Health education degree programs typically include studies in exercise physiology, community health, and teaching strategies. Program curricula may include student teaching experiences and internships, as well as theses or dissertation projects.
Health educators may require state licensure. They might also earn professional certifications through a national organization.
Bachelor's Degree Programs in Health Education
Prospective students interested in health education often major in a subject like kinesiology or community health education. These programs cover topics in physical education, disease prevention, and human development. Bachelor's degree programs in health education often include a supervised internship or student teaching experience. There are no specific education prerequisites for these degree programs. An inherent aspect of all bachelor's degree programs is the completion of a specified number of general education courses. Some of the core classes common to most health education programs include the following:
- Health education teaching strategies
- Effects of drugs on society
- Physiology and anatomy
- Physical conditioning
- Fitness evaluation and diagnosis
Master's Degree Programs in Health Education
Master of Public Health, Master of Science, Master of Arts, and Master of Education programs in health education often emphasize the research and leadership aspects of the field. Programs are sometimes designed for students with working experience in nursing or similar occupations. Master's degree programs in health education require prospective students to have completed a bachelor's degree program from an accredited college or university. Master's degree programs in health education typically offer some areas of specialization with the program, such as aging studies, psychology, and work-site wellness. Most master's degree programs in health education offer students the choice of taking a thesis track or a non-thesis track. Students who choose the thesis route generally earn fewer classroom credits than non-thesis students. Topics commonly discussed are noted below:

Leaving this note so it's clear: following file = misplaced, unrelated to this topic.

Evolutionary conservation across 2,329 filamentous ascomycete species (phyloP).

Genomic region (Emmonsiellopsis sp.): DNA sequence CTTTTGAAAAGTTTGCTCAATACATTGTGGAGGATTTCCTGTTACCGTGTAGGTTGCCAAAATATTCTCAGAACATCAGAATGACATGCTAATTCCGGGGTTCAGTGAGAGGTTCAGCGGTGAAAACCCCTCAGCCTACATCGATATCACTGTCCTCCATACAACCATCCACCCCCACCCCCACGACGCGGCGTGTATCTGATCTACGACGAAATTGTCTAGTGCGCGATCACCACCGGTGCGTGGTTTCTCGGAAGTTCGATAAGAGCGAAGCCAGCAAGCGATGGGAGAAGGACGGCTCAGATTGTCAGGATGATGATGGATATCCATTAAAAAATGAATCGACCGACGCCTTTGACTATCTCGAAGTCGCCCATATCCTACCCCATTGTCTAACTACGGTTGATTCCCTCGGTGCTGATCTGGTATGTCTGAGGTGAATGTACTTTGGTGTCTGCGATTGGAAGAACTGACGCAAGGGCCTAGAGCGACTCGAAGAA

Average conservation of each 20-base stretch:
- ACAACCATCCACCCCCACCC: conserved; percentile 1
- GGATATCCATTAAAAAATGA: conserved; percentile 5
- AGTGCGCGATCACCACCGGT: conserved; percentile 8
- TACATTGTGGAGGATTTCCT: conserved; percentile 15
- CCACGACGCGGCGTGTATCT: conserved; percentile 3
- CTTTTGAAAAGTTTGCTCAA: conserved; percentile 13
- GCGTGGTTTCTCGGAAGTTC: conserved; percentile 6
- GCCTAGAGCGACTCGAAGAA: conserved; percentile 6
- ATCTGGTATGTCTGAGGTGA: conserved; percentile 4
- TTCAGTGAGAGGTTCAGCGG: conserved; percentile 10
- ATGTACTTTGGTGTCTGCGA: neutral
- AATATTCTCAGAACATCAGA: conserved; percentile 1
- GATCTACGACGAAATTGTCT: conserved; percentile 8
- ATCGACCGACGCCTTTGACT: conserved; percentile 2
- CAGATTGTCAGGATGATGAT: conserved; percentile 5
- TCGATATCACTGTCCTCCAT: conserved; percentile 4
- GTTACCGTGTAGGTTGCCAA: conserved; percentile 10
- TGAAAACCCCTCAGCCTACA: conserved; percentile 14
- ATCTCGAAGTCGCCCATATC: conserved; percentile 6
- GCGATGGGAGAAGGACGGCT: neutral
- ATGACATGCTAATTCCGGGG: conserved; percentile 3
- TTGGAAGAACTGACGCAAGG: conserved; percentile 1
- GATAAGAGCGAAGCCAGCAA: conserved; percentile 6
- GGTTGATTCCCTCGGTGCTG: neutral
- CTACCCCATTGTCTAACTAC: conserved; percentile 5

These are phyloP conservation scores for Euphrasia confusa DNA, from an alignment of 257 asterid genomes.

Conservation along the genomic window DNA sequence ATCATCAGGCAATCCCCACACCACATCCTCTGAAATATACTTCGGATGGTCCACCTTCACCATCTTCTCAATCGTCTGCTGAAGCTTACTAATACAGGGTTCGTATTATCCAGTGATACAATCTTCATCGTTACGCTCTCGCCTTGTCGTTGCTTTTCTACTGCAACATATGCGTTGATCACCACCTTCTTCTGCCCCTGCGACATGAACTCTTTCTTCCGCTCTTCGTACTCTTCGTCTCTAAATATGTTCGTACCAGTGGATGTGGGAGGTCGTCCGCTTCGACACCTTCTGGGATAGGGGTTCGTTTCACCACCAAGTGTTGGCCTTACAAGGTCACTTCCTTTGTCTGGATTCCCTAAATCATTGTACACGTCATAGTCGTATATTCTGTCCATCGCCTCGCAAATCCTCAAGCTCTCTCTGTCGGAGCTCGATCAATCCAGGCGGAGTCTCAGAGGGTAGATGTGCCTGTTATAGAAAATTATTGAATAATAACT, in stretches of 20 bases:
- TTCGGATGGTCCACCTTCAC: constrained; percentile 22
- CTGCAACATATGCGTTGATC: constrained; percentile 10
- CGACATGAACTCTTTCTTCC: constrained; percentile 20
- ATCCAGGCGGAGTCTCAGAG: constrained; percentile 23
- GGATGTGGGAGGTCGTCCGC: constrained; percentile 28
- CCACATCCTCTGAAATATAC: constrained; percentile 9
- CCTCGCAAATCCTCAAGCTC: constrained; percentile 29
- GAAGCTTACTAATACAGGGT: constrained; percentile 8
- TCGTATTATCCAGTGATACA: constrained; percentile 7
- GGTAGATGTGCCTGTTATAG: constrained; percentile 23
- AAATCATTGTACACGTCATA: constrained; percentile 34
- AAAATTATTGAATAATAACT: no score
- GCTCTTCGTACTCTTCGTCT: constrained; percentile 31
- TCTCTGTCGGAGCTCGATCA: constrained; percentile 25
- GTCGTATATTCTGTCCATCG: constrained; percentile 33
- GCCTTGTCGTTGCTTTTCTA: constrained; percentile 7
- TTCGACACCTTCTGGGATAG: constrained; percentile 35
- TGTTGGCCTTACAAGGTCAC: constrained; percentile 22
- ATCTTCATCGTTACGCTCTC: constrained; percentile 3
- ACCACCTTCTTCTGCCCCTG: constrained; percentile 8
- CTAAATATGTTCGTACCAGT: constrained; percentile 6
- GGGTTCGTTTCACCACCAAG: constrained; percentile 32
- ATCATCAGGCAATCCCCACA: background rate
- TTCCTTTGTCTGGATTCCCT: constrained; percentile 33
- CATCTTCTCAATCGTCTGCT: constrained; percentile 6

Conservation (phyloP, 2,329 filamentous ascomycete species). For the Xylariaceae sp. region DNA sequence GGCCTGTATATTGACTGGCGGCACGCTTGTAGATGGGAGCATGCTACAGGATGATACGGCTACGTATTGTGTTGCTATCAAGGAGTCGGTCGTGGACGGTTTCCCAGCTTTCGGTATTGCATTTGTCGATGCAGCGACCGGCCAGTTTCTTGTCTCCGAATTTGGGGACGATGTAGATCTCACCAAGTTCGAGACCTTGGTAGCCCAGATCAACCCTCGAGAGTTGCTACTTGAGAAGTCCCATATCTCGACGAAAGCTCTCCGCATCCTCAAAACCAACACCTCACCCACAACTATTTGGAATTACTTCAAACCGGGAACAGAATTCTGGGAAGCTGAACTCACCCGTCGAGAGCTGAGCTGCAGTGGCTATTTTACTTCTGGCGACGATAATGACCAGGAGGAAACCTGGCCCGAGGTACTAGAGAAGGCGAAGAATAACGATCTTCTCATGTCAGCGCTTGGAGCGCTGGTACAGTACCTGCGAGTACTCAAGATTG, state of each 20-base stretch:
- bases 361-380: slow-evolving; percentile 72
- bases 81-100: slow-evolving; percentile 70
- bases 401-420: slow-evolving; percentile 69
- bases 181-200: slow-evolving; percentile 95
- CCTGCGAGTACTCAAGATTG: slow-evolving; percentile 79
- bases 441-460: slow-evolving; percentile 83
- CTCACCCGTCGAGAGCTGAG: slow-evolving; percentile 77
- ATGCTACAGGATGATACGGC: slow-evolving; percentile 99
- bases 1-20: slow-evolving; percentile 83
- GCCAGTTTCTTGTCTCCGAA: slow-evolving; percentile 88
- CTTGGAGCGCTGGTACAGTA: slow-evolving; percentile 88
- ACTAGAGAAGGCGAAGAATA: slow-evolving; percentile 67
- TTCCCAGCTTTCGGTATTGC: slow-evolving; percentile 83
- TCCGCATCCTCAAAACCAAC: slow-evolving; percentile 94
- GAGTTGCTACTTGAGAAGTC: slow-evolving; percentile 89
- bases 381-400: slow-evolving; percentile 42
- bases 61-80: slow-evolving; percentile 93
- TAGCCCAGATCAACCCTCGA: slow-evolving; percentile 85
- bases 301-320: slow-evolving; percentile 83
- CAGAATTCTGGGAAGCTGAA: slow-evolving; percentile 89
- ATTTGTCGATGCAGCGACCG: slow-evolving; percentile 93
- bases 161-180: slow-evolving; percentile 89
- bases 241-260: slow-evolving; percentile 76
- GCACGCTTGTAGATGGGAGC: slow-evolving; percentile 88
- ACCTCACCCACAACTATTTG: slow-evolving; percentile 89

- Exercise physiology and mechanics
- Health education foundations
- Health program planning
- Degenerative and communicable diseases
- Health program analysis
Doctoral Degree Programs in Health Education
Many colleges offer Doctor of Philosophy (Ph.D.), Doctor of Education (Ed.D.), or Doctor of Health Education (D.H.Ed.) programs for those interested in advanced research and academic positions in the field. Students in these programs learn advanced techniques used to design, manage, and assess health education programs. Graduates often work for private companies, schools, school districts, or government agencies. Doctoral degree programs in health education typically require incoming students to hold a master's degree in a related discipline prior to admission. Some schools will have additional education prerequisites, such as a certain amount of credits or coursework in classes like biology, statistics, and health promotion. Students spend a large portion of their time working on a dissertation project, which they present and defend before graduation. Subjects commonly covered in these programs often include:
- Health education ethics
- Health behavior theory
- Applied research methods
- Instructional design
- Educational law
Employment Outlook and Salary Info
According to the U.S. Bureau of Labor Statistics (BLS), the employment of health educators is expected to increase by as much as 10% between 2018 and 2028. The median yearly salary for health educators was $54,220 as of May 2018, as measured by the BLS.
Certification and Continuing Education Information
Prospective health educators should research their state's certification and licensing requirements. After graduating from a bachelor's degree program in health education, students have the option to earn the professional credential of Certified Health Education Specialist (CHES), offered through the National Commission for Health Education Credentialing, Inc.
Those interested in teaching others about health and wellness may want to pursue a career in health education by earning a bachelor's degree and licensure. Students interested in more advanced careers, including post secondary academic teaching, may seek a master's or Ph.D. in the field.